That self-enforcing loop is very important because any epigenetic phenomenon has to sustain itself. To support that model, we have a paper appearing in the Proceedings of the National Academy of Sciences showing that, consistent with this loop model, heterochromatin stabilizes all the other RNA components is true. We have tested the loop model by different combinations of mutations and it seems like it is, indeed, a self-enforcing loop.
There are a number of other things we are doing — for example, [one thing] my lab has also been trying to focus on is: once you initiate formation of heterochromatin in one place, heterochromatin has the ability to spread along chromosomes. Once it starts spreading, you have to find a way to block it from spreading into important genes on chromosomes. We found some elements, which are also present in other species, that we call heterochromatin boundary elements. We have an effort underway to find out about how these elements function.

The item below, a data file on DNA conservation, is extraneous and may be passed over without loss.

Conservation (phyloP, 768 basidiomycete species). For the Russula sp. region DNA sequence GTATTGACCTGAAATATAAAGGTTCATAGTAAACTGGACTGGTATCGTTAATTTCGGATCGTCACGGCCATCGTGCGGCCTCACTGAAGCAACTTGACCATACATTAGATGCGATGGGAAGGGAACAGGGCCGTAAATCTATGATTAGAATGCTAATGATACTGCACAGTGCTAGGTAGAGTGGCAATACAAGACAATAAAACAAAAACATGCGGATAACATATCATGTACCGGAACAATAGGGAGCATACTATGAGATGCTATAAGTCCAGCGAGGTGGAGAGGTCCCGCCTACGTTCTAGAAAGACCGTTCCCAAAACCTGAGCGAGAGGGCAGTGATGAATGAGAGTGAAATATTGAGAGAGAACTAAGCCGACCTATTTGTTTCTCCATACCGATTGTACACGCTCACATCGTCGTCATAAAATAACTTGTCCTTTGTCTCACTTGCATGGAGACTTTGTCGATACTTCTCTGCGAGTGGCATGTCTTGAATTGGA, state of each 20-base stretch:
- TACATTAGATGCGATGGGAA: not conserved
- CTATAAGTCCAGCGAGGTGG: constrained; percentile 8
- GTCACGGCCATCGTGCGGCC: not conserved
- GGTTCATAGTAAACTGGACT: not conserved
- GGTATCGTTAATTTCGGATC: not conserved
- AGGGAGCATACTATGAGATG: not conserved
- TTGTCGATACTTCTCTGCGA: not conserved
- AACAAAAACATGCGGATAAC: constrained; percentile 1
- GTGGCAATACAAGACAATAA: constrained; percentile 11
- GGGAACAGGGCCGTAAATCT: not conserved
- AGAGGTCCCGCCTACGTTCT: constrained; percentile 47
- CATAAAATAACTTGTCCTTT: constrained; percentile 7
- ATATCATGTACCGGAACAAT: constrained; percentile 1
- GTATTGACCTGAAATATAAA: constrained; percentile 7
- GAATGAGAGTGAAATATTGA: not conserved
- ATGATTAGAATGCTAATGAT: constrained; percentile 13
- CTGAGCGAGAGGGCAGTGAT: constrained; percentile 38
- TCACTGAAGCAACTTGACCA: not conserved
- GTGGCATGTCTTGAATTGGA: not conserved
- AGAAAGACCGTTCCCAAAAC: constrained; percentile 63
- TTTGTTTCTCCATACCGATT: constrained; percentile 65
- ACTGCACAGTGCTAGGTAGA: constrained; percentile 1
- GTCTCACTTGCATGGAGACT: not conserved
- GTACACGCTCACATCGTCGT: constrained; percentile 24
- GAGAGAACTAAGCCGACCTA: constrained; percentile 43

Those are basically the different areas we’re working on … and converge on the common theme of how heterochromatin is initiated, how it is maintained, and how do you protect genes that are near heterochromatin blocks from the oppressive effects of heterochromatin.
Where do you see your research going?